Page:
“Being pro, you race supercross with the best of the best,” Ramy says. In his rookie season in 2018, he discovered how different the competition was from the amateurs. “It’s the level of intensity. I wasn’t expecting such a change, but I learned a lot and I’m still learning.”

Another difference is that amateur riders compete only in motocross, or MX, on off-road courses in natural terrain. The pros have supercross and a 12-race motocross season.

Although he competes mostly in the United States, in 2017 he raced for Team Brazil in the Motocross of Nations in Italy. (He can race for Team Brazil because he holds dual citizenship.) “It happens once a year, and it’s where all the countries compete. It’s like the Olympics of motocross, very prestigious.” 

Ramy’s rookie year had a learning curve but brought with it memorable moments, like his achievement at the Daytona Supercross at the Daytona International Speedway, where he finished ninth.

“That surprised a lot of people, a rookie finishing in the Top 10 there,” he says. “As an amateur, I won some big nationals, but this was special.” It was extra special because the win was in Florida, he adds.

His job does come with inherent dangers, but Ramy says it isn’t something he focuses on. “I have had a lot of injuries—collarbone, wrist.” He pulls up his shirt sleeve to reveal a long scar on his arm. The most serious accident he had in 2016 almost had him rethinking whether he’d get back on a bike again.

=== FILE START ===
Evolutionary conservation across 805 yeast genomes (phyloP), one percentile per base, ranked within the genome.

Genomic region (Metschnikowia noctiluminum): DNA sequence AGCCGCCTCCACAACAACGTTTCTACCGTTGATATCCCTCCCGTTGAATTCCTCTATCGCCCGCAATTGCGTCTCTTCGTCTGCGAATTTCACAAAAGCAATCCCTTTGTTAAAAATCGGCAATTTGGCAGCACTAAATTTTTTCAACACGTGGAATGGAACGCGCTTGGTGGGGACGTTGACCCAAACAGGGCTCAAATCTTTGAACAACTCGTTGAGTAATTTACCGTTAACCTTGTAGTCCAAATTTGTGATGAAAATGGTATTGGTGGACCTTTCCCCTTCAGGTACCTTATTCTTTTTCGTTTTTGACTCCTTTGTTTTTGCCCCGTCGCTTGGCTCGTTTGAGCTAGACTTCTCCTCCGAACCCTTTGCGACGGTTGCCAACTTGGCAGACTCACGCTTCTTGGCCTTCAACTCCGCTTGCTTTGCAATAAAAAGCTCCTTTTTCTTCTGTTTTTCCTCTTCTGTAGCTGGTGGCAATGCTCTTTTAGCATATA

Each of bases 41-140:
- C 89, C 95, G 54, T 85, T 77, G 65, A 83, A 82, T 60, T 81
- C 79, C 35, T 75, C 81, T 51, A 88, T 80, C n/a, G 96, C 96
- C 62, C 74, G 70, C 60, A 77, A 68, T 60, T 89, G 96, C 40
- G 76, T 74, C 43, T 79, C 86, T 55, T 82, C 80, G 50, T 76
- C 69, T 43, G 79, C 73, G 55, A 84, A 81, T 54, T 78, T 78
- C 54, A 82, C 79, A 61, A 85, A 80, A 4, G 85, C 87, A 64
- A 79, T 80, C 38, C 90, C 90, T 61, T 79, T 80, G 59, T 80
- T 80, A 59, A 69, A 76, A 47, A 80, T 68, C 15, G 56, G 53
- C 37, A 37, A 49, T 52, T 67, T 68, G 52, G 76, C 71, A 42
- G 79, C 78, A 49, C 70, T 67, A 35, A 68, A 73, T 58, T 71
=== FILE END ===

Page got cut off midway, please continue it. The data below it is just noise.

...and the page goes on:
“I was still an amateur and it was supposed to be my year. I was supposed to dominate,” he says. But one day while working with his trainer at Miami MX in Hialeah, he had an accident that might have sidelined him forever. He broke his femur (thigh bone), humerus (upper arm bone), fractured his hip and pelvis, broke numerous ribs, and had a concussion. He was airlifted out of Miami MX with no memory of what happened.

“I woke up in the hospital the next day, Jan. 16, and it was my 16th birthday.”

Doctors said it was going to be difficult for him to get back to racing; he was laid up for six months.

“I would be on the couch thinking, ‘Do I really want to do this still?’ I was in a dark spot, but I got through it and started riding again and had some great moments after that,” he says. “That’s what keeps you going. You live for those moments.”

There may have been a flicker of a notion to quit, but when it really came down to it, Ramy believed racing is in his blood. “I have to prove to myself what I am capable of doing, and that’s what I am working toward,” he says. “I just want to be the best that I can be. I do it for myself.”

Now in the midst of motocross season and looking ahead to his next supercross, Ramy says he’s determined and ready. He believes that he and his teammates have a good chance to win big in 2020, and an even better chance in 2021.

“My goal is to eventually win a championship in both supercross or motocross. That’s what I’m working for,” he says. “Realistically, I’m not there just yet, and I still have a lot of work to put in. It takes time.

“You never know what can happen in this sport. That’s why I give 110 percent every day.”